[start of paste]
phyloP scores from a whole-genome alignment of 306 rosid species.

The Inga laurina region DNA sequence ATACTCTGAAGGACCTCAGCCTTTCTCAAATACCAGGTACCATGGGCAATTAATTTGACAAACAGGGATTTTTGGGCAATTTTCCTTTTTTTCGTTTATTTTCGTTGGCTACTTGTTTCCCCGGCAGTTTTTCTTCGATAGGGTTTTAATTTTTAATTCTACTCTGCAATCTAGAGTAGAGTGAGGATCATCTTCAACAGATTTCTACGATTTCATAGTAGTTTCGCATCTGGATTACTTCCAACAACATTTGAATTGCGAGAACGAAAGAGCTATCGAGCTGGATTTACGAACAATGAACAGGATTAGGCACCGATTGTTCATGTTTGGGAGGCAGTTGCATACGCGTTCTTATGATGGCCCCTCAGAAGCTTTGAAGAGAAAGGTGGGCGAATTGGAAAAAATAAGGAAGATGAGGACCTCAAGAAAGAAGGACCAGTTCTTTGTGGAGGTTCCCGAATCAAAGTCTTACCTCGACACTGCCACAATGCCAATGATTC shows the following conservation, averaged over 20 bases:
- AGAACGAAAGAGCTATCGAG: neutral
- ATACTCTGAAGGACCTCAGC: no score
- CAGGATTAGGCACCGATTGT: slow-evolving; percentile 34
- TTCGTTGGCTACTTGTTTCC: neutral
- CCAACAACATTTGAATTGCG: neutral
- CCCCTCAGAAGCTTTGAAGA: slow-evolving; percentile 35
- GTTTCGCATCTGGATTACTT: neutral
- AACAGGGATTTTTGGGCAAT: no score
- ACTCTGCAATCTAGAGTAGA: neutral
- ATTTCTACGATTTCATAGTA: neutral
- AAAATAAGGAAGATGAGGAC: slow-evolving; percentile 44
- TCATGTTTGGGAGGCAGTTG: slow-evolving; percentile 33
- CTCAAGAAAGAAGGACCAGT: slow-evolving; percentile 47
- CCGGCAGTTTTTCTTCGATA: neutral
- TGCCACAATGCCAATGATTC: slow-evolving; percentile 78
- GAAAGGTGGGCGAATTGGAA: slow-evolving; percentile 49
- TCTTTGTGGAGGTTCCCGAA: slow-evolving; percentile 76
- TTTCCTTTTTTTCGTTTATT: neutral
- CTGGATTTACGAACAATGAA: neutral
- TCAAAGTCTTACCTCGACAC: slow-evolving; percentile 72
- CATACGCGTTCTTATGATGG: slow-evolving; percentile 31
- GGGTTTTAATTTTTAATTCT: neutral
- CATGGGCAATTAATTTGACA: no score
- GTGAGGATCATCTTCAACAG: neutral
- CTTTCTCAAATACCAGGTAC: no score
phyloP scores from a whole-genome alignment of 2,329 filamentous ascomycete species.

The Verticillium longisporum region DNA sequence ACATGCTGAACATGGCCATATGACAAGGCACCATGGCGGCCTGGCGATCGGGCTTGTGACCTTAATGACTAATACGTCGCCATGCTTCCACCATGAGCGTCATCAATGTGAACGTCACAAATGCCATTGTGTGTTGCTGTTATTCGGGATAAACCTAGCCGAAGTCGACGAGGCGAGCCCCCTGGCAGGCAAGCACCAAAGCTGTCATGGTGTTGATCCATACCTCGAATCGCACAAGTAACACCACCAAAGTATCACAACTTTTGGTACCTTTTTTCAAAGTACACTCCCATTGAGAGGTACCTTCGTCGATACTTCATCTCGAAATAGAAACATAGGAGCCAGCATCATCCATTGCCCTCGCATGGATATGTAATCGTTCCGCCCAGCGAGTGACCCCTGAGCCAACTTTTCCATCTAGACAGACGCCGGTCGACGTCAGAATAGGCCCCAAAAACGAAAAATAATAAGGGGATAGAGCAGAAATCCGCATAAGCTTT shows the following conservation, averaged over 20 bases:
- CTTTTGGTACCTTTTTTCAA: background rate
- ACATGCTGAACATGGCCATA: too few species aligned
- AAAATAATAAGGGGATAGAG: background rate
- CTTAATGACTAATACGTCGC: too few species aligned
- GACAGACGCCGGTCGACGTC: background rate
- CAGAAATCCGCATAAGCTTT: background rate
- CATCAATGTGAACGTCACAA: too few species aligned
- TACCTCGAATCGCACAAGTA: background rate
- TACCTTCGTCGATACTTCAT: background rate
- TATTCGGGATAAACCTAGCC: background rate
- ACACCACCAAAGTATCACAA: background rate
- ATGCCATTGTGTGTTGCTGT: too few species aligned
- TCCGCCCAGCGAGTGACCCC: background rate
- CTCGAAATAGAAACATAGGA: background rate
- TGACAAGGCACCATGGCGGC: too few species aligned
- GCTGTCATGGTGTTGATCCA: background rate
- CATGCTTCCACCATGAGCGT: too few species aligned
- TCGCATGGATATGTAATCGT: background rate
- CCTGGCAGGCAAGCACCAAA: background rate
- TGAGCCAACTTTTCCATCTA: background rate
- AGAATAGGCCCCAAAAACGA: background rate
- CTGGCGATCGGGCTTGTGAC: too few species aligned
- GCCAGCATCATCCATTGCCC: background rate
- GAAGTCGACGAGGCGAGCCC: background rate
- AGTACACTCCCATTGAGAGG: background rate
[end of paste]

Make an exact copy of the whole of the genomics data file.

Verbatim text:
phyloP scores from a whole-genome alignment of 306 rosid species.

The Inga laurina region DNA sequence ATACTCTGAAGGACCTCAGCCTTTCTCAAATACCAGGTACCATGGGCAATTAATTTGACAAACAGGGATTTTTGGGCAATTTTCCTTTTTTTCGTTTATTTTCGTTGGCTACTTGTTTCCCCGGCAGTTTTTCTTCGATAGGGTTTTAATTTTTAATTCTACTCTGCAATCTAGAGTAGAGTGAGGATCATCTTCAACAGATTTCTACGATTTCATAGTAGTTTCGCATCTGGATTACTTCCAACAACATTTGAATTGCGAGAACGAAAGAGCTATCGAGCTGGATTTACGAACAATGAACAGGATTAGGCACCGATTGTTCATGTTTGGGAGGCAGTTGCATACGCGTTCTTATGATGGCCCCTCAGAAGCTTTGAAGAGAAAGGTGGGCGAATTGGAAAAAATAAGGAAGATGAGGACCTCAAGAAAGAAGGACCAGTTCTTTGTGGAGGTTCCCGAATCAAAGTCTTACCTCGACACTGCCACAATGCCAATGATTC shows the following conservation, averaged over 20 bases:
- AGAACGAAAGAGCTATCGAG: neutral
- ATACTCTGAAGGACCTCAGC: no score
- CAGGATTAGGCACCGATTGT: slow-evolving; percentile 34
- TTCGTTGGCTACTTGTTTCC: neutral
- CCAACAACATTTGAATTGCG: neutral
- CCCCTCAGAAGCTTTGAAGA: slow-evolving; percentile 35
- GTTTCGCATCTGGATTACTT: neutral
- AACAGGGATTTTTGGGCAAT: no score
- ACTCTGCAATCTAGAGTAGA: neutral
- ATTTCTACGATTTCATAGTA: neutral
- AAAATAAGGAAGATGAGGAC: slow-evolving; percentile 44
- TCATGTTTGGGAGGCAGTTG: slow-evolving; percentile 33
- CTCAAGAAAGAAGGACCAGT: slow-evolving; percentile 47
- CCGGCAGTTTTTCTTCGATA: neutral
- TGCCACAATGCCAATGATTC: slow-evolving; percentile 78
- GAAAGGTGGGCGAATTGGAA: slow-evolving; percentile 49
- TCTTTGTGGAGGTTCCCGAA: slow-evolving; percentile 76
- TTTCCTTTTTTTCGTTTATT: neutral
- CTGGATTTACGAACAATGAA: neutral
- TCAAAGTCTTACCTCGACAC: slow-evolving; percentile 72
- CATACGCGTTCTTATGATGG: slow-evolving; percentile 31
- GGGTTTTAATTTTTAATTCT: neutral
- CATGGGCAATTAATTTGACA: no score
- GTGAGGATCATCTTCAACAG: neutral
- CTTTCTCAAATACCAGGTAC: no score
phyloP scores from a whole-genome alignment of 2,329 filamentous ascomycete species.

The Verticillium longisporum region DNA sequence ACATGCTGAACATGGCCATATGACAAGGCACCATGGCGGCCTGGCGATCGGGCTTGTGACCTTAATGACTAATACGTCGCCATGCTTCCACCATGAGCGTCATCAATGTGAACGTCACAAATGCCATTGTGTGTTGCTGTTATTCGGGATAAACCTAGCCGAAGTCGACGAGGCGAGCCCCCTGGCAGGCAAGCACCAAAGCTGTCATGGTGTTGATCCATACCTCGAATCGCACAAGTAACACCACCAAAGTATCACAACTTTTGGTACCTTTTTTCAAAGTACACTCCCATTGAGAGGTACCTTCGTCGATACTTCATCTCGAAATAGAAACATAGGAGCCAGCATCATCCATTGCCCTCGCATGGATATGTAATCGTTCCGCCCAGCGAGTGACCCCTGAGCCAACTTTTCCATCTAGACAGACGCCGGTCGACGTCAGAATAGGCCCCAAAAACGAAAAATAATAAGGGGATAGAGCAGAAATCCGCATAAGCTTT shows the following conservation, averaged over 20 bases:
- CTTTTGGTACCTTTTTTCAA: background rate
- ACATGCTGAACATGGCCATA: too few species aligned
- AAAATAATAAGGGGATAGAG: background rate
- CTTAATGACTAATACGTCGC: too few species aligned
- GACAGACGCCGGTCGACGTC: background rate
- CAGAAATCCGCATAAGCTTT: background rate
- CATCAATGTGAACGTCACAA: too few species aligned
- TACCTCGAATCGCACAAGTA: background rate
- TACCTTCGTCGATACTTCAT: background rate
- TATTCGGGATAAACCTAGCC: background rate
- ACACCACCAAAGTATCACAA: background rate
- ATGCCATTGTGTGTTGCTGT: too few species aligned
- TCCGCCCAGCGAGTGACCCC: background rate
- CTCGAAATAGAAACATAGGA: background rate
- TGACAAGGCACCATGGCGGC: too few species aligned
- GCTGTCATGGTGTTGATCCA: background rate
- CATGCTTCCACCATGAGCGT: too few species aligned
- TCGCATGGATATGTAATCGT: background rate
- CCTGGCAGGCAAGCACCAAA: background rate
- TGAGCCAACTTTTCCATCTA: background rate
- AGAATAGGCCCCAAAAACGA: background rate
- CTGGCGATCGGGCTTGTGAC: too few species aligned
- GCCAGCATCATCCATTGCCC: background rate
- GAAGTCGACGAGGCGAGCCC: background rate
- AGTACACTCCCATTGAGAGG: background rate